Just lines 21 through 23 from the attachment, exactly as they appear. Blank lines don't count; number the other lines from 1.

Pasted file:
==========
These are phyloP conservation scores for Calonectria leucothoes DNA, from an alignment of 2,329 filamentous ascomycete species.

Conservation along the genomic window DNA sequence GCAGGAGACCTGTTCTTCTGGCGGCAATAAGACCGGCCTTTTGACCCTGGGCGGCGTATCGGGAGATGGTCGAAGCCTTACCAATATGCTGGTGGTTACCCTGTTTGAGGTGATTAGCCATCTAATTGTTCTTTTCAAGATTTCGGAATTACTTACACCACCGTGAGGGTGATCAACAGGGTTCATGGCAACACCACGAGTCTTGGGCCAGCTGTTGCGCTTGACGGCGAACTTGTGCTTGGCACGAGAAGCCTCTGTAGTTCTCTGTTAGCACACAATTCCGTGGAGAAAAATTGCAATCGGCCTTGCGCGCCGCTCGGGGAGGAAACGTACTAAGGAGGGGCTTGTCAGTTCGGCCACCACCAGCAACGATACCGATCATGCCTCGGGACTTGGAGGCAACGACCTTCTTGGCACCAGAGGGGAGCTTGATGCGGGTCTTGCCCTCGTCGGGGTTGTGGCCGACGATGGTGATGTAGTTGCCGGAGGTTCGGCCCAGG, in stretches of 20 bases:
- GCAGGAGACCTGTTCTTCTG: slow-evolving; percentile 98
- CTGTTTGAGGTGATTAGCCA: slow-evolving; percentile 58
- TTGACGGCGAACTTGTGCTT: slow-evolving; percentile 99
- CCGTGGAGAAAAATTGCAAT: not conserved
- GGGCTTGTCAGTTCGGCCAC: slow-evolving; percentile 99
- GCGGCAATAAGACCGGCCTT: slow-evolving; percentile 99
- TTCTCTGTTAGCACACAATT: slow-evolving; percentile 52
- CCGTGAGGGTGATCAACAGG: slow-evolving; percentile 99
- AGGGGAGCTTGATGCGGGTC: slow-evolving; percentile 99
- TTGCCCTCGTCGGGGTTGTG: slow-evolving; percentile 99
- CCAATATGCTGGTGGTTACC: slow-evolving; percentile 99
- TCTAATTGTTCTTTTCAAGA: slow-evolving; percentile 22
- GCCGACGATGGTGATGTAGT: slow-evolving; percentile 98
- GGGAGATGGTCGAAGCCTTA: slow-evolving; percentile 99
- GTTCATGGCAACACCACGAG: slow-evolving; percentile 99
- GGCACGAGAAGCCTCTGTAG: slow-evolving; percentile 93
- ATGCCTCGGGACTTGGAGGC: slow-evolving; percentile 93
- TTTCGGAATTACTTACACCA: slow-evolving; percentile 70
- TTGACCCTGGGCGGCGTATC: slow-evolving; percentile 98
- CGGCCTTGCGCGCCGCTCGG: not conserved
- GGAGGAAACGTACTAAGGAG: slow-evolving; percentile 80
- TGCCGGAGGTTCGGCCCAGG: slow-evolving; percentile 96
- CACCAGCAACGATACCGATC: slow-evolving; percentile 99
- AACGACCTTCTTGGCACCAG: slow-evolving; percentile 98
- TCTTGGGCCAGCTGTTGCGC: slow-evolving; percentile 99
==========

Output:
- TTGACCCTGGGCGGCGTATC: slow-evolving; percentile 98
- CGGCCTTGCGCGCCGCTCGG: not conserved
- GGAGGAAACGTACTAAGGAG: slow-evolving; percentile 80